Hack days are a long-standing tradition in Silicon Valley, and a great way to fuel innovation, spark new ideas, and collaborate on a host of projects that don’t always fit into day-to-day business activity. Leading tech companies—like Facebook, LinkedIn, and Yahoo—often hold hack days throughout the year as a means to jump start internal innovation that may lead to benefits to an organization’s end product, solution or process.
As a software engineer at Hearsay Social, I often find myself asking my fellow engineers “What interesting side projects are you working on?” Like most engineers, I’m naturally curious and frequently spend time on nights and weekends working on projects unrelated to work that I find personally stimulating.
Because they are born out of curiosity, these projects are fertile ground for innovation, and are often sandboxes where engineers can test out new technologies that are not yet mature enough for use in a production environment.
To encourage the kind of self-driven innovation that only comes with free form, unabridged learning, (and as an excuse to spend a day working on our own projects,) my colleague Sukhada and I arranged to host Hearsay Social’s first hack day. We invited Hearsay Social engineers and friends who were interested to hang out with us on a Saturday to unleash their pent up ideas.
We started the day bright and early at 9 am (by engineering standards), and feasted on the requisite breakfast of champions consisting of donuts and coffee. We worked late into the evening, only stopping to eat lunch and drink beer from the office keg.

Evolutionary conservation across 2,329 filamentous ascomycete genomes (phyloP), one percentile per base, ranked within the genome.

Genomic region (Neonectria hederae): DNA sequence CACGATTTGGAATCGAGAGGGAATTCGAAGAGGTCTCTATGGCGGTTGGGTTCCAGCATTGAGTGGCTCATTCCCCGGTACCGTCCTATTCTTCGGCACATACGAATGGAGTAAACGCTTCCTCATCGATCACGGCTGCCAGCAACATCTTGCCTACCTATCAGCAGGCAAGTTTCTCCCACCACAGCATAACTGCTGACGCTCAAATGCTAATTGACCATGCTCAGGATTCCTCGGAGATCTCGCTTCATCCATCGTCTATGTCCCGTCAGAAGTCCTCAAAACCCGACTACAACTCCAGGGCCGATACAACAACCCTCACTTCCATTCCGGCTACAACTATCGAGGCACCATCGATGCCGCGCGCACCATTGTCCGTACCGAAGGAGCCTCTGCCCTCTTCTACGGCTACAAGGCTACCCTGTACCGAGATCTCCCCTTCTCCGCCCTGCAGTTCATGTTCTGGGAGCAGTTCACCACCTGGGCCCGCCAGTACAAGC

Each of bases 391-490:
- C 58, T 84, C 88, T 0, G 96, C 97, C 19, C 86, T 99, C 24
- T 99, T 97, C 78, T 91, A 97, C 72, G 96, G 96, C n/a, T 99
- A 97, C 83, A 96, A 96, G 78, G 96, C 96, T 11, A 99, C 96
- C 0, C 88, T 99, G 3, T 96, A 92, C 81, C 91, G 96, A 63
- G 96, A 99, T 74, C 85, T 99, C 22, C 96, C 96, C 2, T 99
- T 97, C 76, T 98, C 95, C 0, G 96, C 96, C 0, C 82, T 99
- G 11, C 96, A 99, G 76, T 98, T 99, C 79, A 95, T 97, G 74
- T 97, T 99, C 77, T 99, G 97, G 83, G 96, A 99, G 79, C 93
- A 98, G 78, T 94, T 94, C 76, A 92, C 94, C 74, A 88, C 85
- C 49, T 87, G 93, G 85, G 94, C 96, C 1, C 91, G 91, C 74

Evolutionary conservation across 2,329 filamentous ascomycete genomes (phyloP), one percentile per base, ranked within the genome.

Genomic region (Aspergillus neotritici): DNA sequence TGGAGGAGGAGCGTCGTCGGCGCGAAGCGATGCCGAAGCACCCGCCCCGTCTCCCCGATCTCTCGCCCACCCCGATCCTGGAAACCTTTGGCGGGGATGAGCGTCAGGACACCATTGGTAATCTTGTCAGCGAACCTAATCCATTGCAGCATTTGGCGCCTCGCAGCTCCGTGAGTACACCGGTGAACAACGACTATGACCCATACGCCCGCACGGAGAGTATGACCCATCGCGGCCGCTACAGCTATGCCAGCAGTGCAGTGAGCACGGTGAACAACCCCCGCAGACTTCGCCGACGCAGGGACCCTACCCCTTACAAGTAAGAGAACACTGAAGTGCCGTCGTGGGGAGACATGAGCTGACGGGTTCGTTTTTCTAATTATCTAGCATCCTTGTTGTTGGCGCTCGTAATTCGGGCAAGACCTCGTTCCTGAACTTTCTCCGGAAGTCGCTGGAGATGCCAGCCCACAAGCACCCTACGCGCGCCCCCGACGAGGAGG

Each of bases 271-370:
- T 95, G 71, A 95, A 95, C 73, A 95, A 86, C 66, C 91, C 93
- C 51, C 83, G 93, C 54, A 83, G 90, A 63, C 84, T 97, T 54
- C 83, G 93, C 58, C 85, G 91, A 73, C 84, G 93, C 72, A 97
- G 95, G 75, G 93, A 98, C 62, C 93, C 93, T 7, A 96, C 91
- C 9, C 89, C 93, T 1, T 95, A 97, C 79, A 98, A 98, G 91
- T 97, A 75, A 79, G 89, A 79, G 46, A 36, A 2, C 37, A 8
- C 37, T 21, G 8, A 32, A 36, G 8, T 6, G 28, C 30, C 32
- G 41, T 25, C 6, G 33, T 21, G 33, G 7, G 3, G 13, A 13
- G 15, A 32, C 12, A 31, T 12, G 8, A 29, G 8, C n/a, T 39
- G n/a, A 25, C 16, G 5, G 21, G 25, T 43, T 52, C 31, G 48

— Jordan Eldredge (@captbaritone) March 7, 2015
Nearly twenty people showed up, seven of which were guests, to work on whatever projects they desired. The projects varied widely, ranging from the simple to the complex, commercial or free, all having one thing in common: intriguing “hacks” that could very well lead to meaningful innovation.
Below are a few examples of the cool projects we worked on:
Elayne, a friend of mine, has been teaching herself to code using online courses. She powered through her lessons on the Ruby programming language, occasionally asking someone for clarification when the lesson was unclear.
Mel, one of our user-experience engineers, has spent the last several months teaching herself iOS development
by building an app called “Hearsay Meals” which makes it easy for Hearsay employees to check
what’s for lunch, order dinner, and vote on what beer we should keep in the office keg. She, and two other
engineers she recruited, continued work on that, much to our collective delight.
David, another Hearsay Social engineer, worked on his Darwin.js project that makes it easy for people to run,
and visualize evolutionary algorithms in a web browser. While still a work in progress, you can try this example
- My manager, Robert, wrote a program to generate weekly progress update emails that he hopes can replace his presence at the weekly managers’ meeting. We’ll see.
- Sam, took the first steps on an ambitious free alternative to a powerful data tool Google has been using internally for years. Checkout unique.
The event was awesome, and went better than we could have hoped for a first attempt. We are already planning ways to make the next one even better.
If you or someone you know would like to join us next time, please connect with me @captbaritone, or send an email to email@example.com, and we’ll be in touch! Feel free to also follow us or leave a comment @hearsaysocial.